To minimize the potential for norovirus infections in a sustainable way, a three-pronged offensive must be established and maintained. Contamination control starts in the kitchen, but effective interventions in restroom and service areas are mandatory.
In this regard, the Model Food Code is not especially helpful. It is largely structured to help operators address environmental elements that can be easily inspected. But most noro-based risk is related to behavioral issues. Three well-known code “standards” for hand hygiene illustrate this point: “must have a handsink,” “ no-bare-hand contact” and that the surface standard of cleanliness is one that is “clean to sight and touch.”
A measured and monitored kitchen handwashing system is a core best practice. This makes it possible to set, implement and monitor handwashing standards, providing management with decision support information and process control.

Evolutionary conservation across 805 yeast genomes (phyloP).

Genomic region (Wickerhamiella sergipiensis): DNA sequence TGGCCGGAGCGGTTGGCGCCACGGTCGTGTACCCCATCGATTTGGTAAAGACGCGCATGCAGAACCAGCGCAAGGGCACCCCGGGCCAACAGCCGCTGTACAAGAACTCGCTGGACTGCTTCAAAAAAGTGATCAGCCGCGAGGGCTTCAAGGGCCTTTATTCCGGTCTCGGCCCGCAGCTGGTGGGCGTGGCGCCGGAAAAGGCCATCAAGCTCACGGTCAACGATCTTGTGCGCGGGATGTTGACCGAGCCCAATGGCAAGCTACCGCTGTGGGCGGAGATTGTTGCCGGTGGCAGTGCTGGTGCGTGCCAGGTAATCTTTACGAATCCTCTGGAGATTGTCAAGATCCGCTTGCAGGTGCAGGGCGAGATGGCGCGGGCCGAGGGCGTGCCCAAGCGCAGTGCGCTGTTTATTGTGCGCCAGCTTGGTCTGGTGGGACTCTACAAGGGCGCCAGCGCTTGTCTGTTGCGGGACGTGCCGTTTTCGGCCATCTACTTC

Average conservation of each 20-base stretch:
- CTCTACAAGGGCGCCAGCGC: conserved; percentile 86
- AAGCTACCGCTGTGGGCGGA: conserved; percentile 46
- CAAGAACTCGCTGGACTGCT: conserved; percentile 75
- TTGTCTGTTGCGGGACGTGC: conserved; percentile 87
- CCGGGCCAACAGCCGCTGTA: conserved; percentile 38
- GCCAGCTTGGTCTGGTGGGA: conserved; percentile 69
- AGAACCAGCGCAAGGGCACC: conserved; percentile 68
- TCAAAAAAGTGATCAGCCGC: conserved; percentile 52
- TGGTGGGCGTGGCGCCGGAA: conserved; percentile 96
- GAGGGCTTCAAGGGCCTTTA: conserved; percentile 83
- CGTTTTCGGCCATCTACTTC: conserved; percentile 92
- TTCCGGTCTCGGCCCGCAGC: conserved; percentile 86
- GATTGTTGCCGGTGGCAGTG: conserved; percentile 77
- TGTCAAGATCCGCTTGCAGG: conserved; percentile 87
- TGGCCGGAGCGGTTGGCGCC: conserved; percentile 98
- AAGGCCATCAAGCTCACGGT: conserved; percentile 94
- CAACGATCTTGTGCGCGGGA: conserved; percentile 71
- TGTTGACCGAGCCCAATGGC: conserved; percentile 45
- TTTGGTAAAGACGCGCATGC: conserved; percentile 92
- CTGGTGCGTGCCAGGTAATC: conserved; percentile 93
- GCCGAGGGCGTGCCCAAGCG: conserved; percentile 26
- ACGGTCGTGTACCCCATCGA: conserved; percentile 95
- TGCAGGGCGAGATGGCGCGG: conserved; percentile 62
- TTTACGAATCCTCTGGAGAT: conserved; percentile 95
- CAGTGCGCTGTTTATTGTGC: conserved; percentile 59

These practices and standards are best implemented by the use of reliable equipment and supplies, efforts to minimize the touch factor and the creation of an attractive handwashing area that is convenient and welcoming to staff.
In addition to clearly-defined standards, you should implement systems to verify, monitor and document both compliance and their effectiveness. That includes tools and policies to manage and minimize the potential effects of ill employees and ill customers as well as careful assessments of food flows and the invisible pattern of hand-touches in the course of a facility's operation — including those of staff, suppliers and the public.
The “Headwaters” of Norovirus
An effective hand hygiene risk assessment moves next to an area shared by all, the restroom. This is the most common source of norovirus and usually the beginning of its trip through the restaurant, hand by hand.